The association of bronchiolitis with congenital heart disease was 1%; largely lower than those reported in other studies which are 11.7% in the United States [9] and 7.8% in Austria [10]. This difference can be explained by the small size of our sample but also by the under-diagnosis of heart disease due to lack of resources.

The mean age of infants with bronchiolitis in our study was 4 ± 2 months which was slightly younger compared to that found by Bogne, et al. whose mean age was 8 months with a peak in infants from 2 to 4 months [11] but close to the value found by Resh, et al. with a mean age of 02 months. The peak frequency of bronchiolitis was from 03 to 06 months.

We note a male predominance in our study population, which is in line with the literature [11] with a sex ratio equal to 1.3. This could be due to the fragility of the male gender.

Bronchiolitis was severe in 53.3% of cases. This was slightly lower than 63% [9] and slightly higher than 49% in Korea [12] and 30% in the USA [13]. This is explained by the fact that underlying congenital heart disease is already a major vulnerability criterion for a small infant with bronchiolitis, especially for heart disease that has not yet been operated on as in our case [1].

The ventricular septal defect represented 47.3% of all heart diseases in our study, which differs from the literature where the interventricular septal defect represented only 4.7% of all heart diseases and with predominance for ventricular septal defects at 17.4% [14]. This difference could be explained by the fact that cardiac surgery is easily accessible in developed countries, especially for non-complex heart diseases such as ventricular septal defects.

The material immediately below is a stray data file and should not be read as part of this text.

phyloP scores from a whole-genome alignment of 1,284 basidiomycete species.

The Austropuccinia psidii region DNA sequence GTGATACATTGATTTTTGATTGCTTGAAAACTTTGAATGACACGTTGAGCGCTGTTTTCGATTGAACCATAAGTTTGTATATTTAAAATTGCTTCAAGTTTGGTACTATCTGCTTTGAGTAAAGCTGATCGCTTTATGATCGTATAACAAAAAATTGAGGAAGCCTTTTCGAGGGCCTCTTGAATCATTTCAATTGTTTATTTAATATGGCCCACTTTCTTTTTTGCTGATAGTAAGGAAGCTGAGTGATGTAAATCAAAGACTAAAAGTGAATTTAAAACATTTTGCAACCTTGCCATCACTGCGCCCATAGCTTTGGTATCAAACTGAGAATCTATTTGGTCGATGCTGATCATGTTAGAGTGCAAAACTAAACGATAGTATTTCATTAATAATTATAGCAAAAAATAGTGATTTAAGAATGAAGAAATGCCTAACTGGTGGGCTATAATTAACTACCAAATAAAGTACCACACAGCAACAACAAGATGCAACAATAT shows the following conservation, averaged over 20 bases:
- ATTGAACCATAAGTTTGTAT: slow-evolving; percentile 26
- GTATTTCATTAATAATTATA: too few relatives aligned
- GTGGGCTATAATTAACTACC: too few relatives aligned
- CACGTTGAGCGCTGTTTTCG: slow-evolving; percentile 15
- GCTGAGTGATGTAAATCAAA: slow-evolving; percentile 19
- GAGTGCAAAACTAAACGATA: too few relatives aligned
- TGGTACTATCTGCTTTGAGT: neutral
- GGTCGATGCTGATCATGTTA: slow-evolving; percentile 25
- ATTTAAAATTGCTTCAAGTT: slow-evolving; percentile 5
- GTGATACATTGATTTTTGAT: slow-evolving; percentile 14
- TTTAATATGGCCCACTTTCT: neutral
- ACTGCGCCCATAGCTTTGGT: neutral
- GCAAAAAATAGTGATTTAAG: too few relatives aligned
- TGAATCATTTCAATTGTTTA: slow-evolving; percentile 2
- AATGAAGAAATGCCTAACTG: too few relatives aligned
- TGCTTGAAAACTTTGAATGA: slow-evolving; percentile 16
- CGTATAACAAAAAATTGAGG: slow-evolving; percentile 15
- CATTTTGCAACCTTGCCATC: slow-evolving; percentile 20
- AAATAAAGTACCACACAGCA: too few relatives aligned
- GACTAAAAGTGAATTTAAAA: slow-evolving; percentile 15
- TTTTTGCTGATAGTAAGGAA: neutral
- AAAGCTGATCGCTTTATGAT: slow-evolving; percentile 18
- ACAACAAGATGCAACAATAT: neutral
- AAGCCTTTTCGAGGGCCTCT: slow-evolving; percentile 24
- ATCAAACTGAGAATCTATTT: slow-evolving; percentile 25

On the therapeutic level, the need for oxygen therapy was 97% of the cases in our study with a mean duration of 7.4 days ± 8.2 days which was largely superior to that of the literature with a mean duration of 1 day and 50% of the children did not need oxygen therapy [10]. This difference could be explained by the fact that the children are not taken by the parents until the advanced stage of the disease resulting in a restriction of oxygen therapy.

The death rate was 14.7% in our study which was three times higher (4.4%) than that found by Jon WJ, et al. because in Korea they had introduced a protocol of prevention by Palizuvimab for fragile children such as carriers of congenital heart disease during the seasons of bronchiolitis epidemic [12].


Bronchiolitis is often a mode of discovery of congenital heart disease. The increased oxygen requirement increases with associated heart disease. Bronchiolitis was severe in more than half of the cases. The death rate was not negligible.

Palivizumab belongs to a class of drugs called monoclonal antibodies. Antibodies are cells that play a protective role against infections. Palivizumab is used to prevent serious respiratory tract (lung) infections caused by a virus called respiratory syncytial virus or RSV. It is given to babies and children who have risk factors for serious RSV lung infection, such as those born prematurely or those with heart or lung disease.

Perspectives: Use with easy access to Palivizumab to decrease the death rate in our country.

Conflicts of Interest

The authors declare no conflict of interest.


I would like to thank all the authors for their collaboration, their precious help, their patience, their proofreading and corrections.

Contributions of the Authors

All authors contributed to the conduct of this work. All authors also declare that they have read and approved the final version of the manuscript.


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Randriamanga RL, Rakotomalala RLH, Rakotomamonjy HL, Robinson AL (2023) Appearance of Bronchiolitis in Children with Congenital Heart Disease. Int J Pediatr Res 9:113.